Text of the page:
The South Korean court ruled on Monday acquitted Samsung Electronics Chairman Lee Jae-yong, stating the prosecution had failed to demonstrate the merger between Samsung C&T and Cheil Industries was illegally conducted to strengthen Lee’s control over Samsung Electronics. The activists, progressive politicians, and commentators criticized the ruling, contending the court had shown bias towards Lee and neglected the interests of shareholders and pensioners. The ruling was regarded as a setback for years of efforts to reform the management culture of South Korea’s familial conglomerates and their ties with the government.
Lee, officially appointed chairman of Samsung Electronics in 2022, had previously served 18 months in prison following a conviction in 2017 related to separate bribery charges associated with the 2015 deal. He was released on parole in 2021 and pardoned by President Yoon Suk Yeol in 2022, which added to a history of leniency towards major white-collar crime in South Korea. There were also concerns over how the national pension fund’s stake in Samsung C&T fell by hundreds of millions of dollars after Park pressured the National Pension Service to back the deal. Some shareholders opposed the 2015 merger, stating it favored the Lee family and hurt minority shareholders.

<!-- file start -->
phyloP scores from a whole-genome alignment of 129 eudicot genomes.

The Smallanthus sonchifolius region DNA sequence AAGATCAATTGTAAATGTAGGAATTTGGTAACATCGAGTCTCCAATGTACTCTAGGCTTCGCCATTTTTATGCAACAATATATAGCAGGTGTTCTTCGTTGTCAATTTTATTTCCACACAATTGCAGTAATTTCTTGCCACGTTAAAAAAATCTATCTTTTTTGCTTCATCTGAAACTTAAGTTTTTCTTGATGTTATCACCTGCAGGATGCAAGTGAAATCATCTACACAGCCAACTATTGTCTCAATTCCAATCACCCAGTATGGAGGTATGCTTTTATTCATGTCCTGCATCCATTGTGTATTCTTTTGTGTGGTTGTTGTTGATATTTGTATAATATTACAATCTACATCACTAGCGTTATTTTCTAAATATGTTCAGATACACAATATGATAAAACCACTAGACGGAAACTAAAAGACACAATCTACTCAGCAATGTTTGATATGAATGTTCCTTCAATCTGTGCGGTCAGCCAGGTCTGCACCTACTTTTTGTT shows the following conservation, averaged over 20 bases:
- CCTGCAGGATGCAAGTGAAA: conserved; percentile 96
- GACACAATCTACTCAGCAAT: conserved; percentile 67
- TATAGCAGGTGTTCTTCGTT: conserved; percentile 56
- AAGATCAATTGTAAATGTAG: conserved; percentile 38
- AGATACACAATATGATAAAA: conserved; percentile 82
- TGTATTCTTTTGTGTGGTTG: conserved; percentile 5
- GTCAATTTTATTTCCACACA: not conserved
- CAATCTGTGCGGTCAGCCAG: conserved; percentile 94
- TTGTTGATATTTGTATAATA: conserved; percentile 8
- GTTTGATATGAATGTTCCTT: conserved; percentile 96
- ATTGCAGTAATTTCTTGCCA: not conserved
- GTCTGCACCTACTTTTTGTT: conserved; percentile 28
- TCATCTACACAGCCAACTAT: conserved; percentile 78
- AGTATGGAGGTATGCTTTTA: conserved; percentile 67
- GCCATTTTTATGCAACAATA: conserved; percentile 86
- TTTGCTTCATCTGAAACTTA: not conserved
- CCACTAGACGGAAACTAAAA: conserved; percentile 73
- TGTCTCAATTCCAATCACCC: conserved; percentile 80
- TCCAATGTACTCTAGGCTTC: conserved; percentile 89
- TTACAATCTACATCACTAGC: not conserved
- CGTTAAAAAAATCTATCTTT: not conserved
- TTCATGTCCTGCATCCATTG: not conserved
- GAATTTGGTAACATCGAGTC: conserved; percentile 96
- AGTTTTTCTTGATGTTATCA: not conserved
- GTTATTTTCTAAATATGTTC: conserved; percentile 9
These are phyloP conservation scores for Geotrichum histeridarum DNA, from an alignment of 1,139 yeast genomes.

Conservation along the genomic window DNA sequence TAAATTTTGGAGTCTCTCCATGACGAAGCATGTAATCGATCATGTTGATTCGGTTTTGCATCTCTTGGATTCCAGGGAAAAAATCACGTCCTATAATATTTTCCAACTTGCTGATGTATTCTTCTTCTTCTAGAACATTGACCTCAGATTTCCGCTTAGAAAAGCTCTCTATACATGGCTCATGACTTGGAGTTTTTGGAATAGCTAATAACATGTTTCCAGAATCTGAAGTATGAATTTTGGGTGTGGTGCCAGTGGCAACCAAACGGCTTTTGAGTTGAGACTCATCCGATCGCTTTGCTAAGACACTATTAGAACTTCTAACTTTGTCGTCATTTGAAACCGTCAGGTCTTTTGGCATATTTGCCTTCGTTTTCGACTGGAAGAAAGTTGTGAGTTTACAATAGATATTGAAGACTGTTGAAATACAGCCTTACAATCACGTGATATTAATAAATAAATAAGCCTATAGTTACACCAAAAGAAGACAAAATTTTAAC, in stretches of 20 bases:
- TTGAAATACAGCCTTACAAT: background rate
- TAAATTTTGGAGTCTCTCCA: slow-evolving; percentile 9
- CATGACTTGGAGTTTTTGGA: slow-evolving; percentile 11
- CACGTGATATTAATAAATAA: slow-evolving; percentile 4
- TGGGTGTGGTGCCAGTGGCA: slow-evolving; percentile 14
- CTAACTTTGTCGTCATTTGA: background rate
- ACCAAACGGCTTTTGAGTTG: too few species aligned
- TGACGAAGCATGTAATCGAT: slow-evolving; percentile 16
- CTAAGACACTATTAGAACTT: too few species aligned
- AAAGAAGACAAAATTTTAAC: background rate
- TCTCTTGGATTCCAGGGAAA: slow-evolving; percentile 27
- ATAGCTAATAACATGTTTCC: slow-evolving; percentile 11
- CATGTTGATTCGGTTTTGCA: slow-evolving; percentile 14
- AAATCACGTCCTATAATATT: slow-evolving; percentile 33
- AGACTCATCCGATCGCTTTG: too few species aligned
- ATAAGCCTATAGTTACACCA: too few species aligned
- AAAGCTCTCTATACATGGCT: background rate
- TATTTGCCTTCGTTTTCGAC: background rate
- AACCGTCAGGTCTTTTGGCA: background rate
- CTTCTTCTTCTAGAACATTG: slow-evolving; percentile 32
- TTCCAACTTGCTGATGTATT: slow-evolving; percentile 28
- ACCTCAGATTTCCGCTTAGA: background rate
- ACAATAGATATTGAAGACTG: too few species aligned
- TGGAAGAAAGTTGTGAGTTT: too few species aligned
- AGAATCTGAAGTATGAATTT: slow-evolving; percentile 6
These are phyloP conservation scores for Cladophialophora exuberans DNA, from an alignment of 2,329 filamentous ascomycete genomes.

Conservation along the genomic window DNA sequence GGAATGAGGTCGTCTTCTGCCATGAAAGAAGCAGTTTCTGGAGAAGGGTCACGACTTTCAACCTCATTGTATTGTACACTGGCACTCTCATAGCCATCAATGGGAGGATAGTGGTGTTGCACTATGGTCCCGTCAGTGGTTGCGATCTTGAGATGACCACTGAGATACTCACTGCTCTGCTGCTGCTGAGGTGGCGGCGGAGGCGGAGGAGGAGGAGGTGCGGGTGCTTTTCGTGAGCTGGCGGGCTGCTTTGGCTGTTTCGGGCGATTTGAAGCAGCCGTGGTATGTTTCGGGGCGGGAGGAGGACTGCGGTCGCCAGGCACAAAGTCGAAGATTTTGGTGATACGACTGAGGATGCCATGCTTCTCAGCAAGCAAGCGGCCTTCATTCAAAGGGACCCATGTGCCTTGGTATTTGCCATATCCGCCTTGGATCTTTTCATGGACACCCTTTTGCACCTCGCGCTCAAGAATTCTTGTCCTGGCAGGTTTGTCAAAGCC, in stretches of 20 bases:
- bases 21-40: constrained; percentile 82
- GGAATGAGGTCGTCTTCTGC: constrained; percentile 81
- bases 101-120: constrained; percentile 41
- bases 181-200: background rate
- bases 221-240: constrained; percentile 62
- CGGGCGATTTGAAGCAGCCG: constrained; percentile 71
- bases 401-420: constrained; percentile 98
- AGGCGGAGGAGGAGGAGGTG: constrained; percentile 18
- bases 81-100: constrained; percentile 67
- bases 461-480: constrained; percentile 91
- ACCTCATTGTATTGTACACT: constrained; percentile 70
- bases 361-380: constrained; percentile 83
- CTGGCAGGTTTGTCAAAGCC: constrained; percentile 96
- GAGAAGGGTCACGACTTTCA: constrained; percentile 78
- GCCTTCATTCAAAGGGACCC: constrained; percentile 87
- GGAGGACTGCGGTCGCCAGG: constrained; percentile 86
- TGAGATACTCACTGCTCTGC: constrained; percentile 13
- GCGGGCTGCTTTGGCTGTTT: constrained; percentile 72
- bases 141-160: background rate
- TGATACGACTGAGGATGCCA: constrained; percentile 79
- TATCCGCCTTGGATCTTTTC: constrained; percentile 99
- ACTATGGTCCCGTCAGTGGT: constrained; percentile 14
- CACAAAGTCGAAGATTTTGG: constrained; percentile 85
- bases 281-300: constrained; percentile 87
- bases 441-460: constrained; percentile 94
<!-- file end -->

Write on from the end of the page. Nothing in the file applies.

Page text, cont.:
The court’s ruling was met with criticism and was seen as a setback for efforts to reform the management culture of family-owned conglomerates in South Korea. There were also concerns over the relationship between business and politics as well as the protection of shareholders’ interests. Finally, the ruling was met with further skepticism due to previous events and the impact on minority shareholders.